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Arizona Experience Store

Traditional Foods and Medicine: Navajo Herbs

Navajo Herbs

Navajo uses of plants are tied to land, culture, and beliefs. For instance, the yucca plant has many uses to the Navajo: its suds make good shampoo, its fibers can be used to make rope, shoes, and ceremonial items, and its edible fruit and flowers are a spring and summer treat. According to lore, this plant has so many uses because long, long ago it was a bear-monster that terrorized the Dine people until they resisted. They destroyed the bear, and yucca grew in the places where the bear fell, providing food, clothing, and soap to the Dine in retribution for past ills.

The 2012 book Nanise, A Navajo Herbal by Vernon O. Mayes and Barbara Bayless Lacy, published by Five Star Publications, Inc, puts some of the lore collected by the Navajo Ethnobotany Project into one volume. The book features 100 plants from the Navajo Nation with descriptions and usage. The medicinal knowledge contained in the material is purposefully brief, to withhold the sacred plant knowledge to members of the Navajo Tribe. However, the publication is available to anyone seeking an introduction to Navajo plants. The authors have generously agreed to feature some of this information here. This publication is available in the Arizona Experience Store.

Some Navajo Medicinal Plants

Alder

Navajo Name: K’ish

Uses: was used to make spears, and dyes for wool, leather, and basketry. Red, tan, and brown dyes are made from alder bark. The red, all vegetable, wool dye is made from juniper, mountain mahagony, alter, and an unidentified moss.

Brown Eyed Susan (cutleaf cornflower)

Navajo Name: K’aasdá beeyigą nitsaaígíí

Uses: used for heartburn, indigestion, relief from colds, and chest congestion.

Evening Primrose

Navajo Name: Tłéé íigahiis’óóz (white at night)

Uses: made into a lotion for boils, mixed with flax and nodding eriogonum to treat kidney disease. The whole plant is used as a poultice on spider bites, and the ground plant is used as a dusting powder on sores.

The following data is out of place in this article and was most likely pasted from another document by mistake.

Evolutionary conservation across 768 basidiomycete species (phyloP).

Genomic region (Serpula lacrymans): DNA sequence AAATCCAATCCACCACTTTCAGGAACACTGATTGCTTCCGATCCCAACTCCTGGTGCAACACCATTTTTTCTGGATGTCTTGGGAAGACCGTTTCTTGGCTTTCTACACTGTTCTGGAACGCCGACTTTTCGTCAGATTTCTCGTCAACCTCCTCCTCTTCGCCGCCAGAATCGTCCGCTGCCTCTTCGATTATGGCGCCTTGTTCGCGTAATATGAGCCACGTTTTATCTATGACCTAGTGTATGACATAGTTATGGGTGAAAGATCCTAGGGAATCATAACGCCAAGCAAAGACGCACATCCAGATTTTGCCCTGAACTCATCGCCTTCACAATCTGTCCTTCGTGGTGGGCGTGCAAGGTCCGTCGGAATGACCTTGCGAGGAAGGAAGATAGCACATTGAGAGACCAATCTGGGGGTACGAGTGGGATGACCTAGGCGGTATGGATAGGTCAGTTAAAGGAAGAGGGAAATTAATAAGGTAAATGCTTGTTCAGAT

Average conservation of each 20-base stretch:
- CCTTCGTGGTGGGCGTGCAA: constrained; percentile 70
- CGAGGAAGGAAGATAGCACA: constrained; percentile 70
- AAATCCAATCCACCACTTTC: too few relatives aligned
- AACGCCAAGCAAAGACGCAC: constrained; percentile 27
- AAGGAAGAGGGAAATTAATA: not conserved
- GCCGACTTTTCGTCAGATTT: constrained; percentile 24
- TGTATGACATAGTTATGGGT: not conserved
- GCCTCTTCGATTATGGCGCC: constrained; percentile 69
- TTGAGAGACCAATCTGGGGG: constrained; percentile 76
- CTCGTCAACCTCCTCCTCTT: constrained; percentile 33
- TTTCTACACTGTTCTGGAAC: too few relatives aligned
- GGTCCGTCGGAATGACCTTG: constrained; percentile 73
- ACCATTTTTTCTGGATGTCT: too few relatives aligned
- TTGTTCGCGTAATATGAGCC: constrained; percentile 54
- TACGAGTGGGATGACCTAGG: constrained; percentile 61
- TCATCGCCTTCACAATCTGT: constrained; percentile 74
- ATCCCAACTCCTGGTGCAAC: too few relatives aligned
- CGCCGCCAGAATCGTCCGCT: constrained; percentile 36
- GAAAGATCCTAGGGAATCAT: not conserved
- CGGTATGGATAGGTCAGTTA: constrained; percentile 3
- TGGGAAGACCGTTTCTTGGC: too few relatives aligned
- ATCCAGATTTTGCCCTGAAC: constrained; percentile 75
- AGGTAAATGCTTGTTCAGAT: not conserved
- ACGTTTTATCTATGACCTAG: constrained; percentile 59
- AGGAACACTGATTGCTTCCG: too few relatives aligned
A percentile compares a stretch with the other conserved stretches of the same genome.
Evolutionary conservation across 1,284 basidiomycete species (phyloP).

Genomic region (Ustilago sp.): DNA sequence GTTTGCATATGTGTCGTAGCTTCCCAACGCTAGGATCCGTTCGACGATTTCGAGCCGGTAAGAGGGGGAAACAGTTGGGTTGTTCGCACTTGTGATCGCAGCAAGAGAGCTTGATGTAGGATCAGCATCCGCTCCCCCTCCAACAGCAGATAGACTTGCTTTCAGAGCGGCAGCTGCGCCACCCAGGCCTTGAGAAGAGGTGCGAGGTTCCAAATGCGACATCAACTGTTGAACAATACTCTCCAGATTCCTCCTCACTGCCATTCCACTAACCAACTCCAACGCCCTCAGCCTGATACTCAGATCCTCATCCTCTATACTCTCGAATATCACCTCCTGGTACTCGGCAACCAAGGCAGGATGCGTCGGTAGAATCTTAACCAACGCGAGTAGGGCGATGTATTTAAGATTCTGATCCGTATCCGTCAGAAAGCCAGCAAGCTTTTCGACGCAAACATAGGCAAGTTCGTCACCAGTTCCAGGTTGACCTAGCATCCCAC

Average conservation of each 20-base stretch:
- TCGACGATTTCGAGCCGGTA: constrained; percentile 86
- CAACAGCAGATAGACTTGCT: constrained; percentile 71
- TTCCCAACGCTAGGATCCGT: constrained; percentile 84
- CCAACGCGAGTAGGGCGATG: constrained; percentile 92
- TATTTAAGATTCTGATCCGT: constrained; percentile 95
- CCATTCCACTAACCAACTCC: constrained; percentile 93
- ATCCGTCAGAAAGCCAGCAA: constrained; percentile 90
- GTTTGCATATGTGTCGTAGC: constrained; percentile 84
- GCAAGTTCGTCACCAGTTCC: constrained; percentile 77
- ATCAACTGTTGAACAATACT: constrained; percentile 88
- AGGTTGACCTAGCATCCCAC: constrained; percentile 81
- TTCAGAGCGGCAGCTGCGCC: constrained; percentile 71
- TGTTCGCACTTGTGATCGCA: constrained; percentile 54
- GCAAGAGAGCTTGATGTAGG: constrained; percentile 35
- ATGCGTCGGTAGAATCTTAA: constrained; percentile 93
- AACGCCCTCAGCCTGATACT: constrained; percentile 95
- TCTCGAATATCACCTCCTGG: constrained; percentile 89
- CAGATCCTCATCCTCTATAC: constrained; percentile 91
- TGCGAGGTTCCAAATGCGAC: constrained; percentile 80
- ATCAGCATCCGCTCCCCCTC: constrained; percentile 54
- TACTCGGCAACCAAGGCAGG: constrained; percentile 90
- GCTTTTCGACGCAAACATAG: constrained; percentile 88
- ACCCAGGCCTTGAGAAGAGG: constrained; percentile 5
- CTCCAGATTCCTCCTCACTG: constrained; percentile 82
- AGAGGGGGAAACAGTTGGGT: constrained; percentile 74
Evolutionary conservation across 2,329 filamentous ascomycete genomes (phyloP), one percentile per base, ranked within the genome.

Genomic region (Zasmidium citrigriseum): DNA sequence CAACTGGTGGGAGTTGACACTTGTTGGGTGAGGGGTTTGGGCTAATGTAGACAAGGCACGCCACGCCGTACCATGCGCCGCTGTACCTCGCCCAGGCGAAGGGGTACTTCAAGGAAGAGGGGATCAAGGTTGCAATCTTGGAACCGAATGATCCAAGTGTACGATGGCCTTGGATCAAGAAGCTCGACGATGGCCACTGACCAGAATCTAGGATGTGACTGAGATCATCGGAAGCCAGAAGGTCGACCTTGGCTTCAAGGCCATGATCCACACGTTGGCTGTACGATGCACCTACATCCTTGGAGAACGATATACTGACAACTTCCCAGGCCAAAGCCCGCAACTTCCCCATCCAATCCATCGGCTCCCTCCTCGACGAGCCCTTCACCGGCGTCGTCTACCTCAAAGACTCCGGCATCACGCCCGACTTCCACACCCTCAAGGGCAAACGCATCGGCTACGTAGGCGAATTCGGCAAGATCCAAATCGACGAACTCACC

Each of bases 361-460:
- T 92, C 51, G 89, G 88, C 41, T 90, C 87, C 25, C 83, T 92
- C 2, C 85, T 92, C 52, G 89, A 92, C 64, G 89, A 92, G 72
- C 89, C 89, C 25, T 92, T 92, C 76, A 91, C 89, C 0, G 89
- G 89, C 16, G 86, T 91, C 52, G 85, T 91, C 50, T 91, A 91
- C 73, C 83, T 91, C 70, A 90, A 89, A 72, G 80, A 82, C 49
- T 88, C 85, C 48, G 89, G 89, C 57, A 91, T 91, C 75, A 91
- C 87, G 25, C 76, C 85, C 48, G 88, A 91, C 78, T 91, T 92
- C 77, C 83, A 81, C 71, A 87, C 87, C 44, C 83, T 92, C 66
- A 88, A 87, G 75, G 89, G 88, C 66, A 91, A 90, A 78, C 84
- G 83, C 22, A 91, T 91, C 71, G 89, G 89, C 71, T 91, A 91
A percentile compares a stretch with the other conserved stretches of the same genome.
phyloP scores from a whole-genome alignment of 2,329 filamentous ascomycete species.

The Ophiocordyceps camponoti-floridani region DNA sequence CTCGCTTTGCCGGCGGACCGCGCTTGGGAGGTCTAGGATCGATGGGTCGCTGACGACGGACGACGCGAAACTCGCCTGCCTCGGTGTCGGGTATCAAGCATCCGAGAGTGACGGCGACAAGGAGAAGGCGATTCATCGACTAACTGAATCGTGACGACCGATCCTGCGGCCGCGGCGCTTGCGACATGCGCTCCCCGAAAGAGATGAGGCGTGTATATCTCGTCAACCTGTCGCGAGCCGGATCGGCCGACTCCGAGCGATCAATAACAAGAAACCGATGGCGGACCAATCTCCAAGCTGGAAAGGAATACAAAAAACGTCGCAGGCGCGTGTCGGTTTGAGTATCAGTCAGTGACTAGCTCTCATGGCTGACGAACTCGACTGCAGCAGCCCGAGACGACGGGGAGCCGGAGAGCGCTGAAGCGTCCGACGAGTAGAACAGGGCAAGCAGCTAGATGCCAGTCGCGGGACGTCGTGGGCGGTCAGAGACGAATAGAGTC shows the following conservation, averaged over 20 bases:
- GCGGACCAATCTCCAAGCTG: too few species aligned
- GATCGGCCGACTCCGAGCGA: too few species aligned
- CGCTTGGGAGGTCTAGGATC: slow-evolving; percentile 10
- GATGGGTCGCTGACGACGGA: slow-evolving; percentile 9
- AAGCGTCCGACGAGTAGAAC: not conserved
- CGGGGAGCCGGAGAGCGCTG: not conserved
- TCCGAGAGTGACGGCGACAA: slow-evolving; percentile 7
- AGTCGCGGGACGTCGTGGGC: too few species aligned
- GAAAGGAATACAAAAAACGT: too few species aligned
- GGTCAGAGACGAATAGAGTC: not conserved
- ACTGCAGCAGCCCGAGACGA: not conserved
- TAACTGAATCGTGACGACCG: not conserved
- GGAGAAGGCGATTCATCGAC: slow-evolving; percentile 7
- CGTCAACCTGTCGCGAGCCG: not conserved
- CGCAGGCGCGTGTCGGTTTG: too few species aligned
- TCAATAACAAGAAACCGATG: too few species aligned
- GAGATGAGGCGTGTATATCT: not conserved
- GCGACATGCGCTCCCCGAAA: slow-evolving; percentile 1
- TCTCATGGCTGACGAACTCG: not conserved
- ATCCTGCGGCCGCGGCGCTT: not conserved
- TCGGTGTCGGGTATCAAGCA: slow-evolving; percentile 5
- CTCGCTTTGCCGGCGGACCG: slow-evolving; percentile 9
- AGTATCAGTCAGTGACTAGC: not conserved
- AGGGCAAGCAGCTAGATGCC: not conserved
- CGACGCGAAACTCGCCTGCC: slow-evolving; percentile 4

Four O’Clock

Navajo name: Tsédédééh (falling-on-rick)

Uses: ease sores in the mouth including canker sores, swollen gums, or decayed teeth, as well as for rheumatism and swellings. It is also used to treat broken bones in humans and animals.

Sagebrush

Navajo Name: Ts’ah (the sagebrush)

Use: a life medicine, this plant mixed with another type of sagebrush is said to cure headaches by odor alone. Boiled, the plant is said to be good for childbirth, indigestion, and constipation; a tea of the stems and leaves is said to cure colds and fevers. A tea drunk before long hikes or athletic events is said to purify the body. A poultice from pounded leaves is said to be good for colds, swellings, tuberculosis or as a liniment for corns. This medicine can also be used on animals.

Yarrow

Navajo Name: Hazéíyiltsee’í (chipmunk-like tail)

Uses: a primary “medicine twig,” or Navajo life medicine. The yarrow does not need to be fresh to be effective. Therefore, it can be stored and carried for emergencies. Yarrow is used alone for fever and headaches. Smoke from yarrow stalks added to a fire is used to relieve a headache caused by sore eyes. Yarrow can also heal sores on people and animals, especially saddle sores on horses.

The Navajo Ethnobotany Project

In 1972, the Navajo Tribal Council established the Navajo Health Authority to help preserve and use its traditional knowledge of plants. It slowly began the process of collecting all published ethnobotanical information and beginning to insert it into the health science curriculum of the Navajo Nation. While the body of this type of knowledge is vast, local access to this lore is limited, and much of the existing documentation is directed for a scientific audience. The Navajo Ethnobotany Project is returning this information to the schools and the Navajo people. Gathering the information took decades, and creating a context where plant lore is used and understood by the layperson is an ongoing challenge. However, new publications are increasing access to this important ethnobotanical tradition. Over 700 Hataalii (Medicine people/ herbalists) practice on the Navajo reservation today.